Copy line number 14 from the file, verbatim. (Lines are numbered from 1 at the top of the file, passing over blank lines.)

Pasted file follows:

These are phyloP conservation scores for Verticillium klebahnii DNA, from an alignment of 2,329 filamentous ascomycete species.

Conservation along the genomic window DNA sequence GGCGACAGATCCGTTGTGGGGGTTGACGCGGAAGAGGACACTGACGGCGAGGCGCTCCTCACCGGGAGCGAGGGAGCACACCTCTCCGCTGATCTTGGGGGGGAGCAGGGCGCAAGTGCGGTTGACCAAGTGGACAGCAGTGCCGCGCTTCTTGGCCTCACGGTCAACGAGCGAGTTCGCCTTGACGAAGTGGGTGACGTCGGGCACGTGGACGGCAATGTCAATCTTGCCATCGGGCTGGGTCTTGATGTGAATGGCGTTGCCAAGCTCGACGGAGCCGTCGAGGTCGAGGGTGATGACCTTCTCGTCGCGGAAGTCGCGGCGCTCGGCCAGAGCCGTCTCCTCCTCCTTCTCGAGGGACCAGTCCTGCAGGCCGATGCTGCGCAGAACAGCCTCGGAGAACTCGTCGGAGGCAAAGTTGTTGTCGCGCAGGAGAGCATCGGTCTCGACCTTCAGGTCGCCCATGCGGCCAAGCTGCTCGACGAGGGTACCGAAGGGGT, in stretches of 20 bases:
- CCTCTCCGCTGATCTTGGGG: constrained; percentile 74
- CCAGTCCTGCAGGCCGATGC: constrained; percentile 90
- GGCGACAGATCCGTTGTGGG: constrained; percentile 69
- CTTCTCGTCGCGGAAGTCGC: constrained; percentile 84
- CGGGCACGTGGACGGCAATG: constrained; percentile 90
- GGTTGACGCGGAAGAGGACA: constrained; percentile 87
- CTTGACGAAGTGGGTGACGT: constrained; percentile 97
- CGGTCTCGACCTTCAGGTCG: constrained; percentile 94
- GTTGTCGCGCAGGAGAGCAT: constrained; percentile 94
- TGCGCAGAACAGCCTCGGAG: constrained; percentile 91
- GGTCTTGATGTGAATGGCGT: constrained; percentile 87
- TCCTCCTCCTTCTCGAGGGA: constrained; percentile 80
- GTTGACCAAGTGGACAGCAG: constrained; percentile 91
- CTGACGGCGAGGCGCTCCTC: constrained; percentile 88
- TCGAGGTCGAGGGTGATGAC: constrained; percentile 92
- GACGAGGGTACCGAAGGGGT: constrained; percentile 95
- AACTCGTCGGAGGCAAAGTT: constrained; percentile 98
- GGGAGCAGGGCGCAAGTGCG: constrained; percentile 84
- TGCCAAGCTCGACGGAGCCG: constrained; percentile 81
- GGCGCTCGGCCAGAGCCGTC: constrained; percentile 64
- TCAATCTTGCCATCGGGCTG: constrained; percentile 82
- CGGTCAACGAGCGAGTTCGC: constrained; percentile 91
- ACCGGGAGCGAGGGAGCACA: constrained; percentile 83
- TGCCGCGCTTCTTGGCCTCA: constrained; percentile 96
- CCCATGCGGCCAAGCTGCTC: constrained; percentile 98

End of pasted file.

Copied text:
- TCCTCCTCCTTCTCGAGGGA: constrained; percentile 80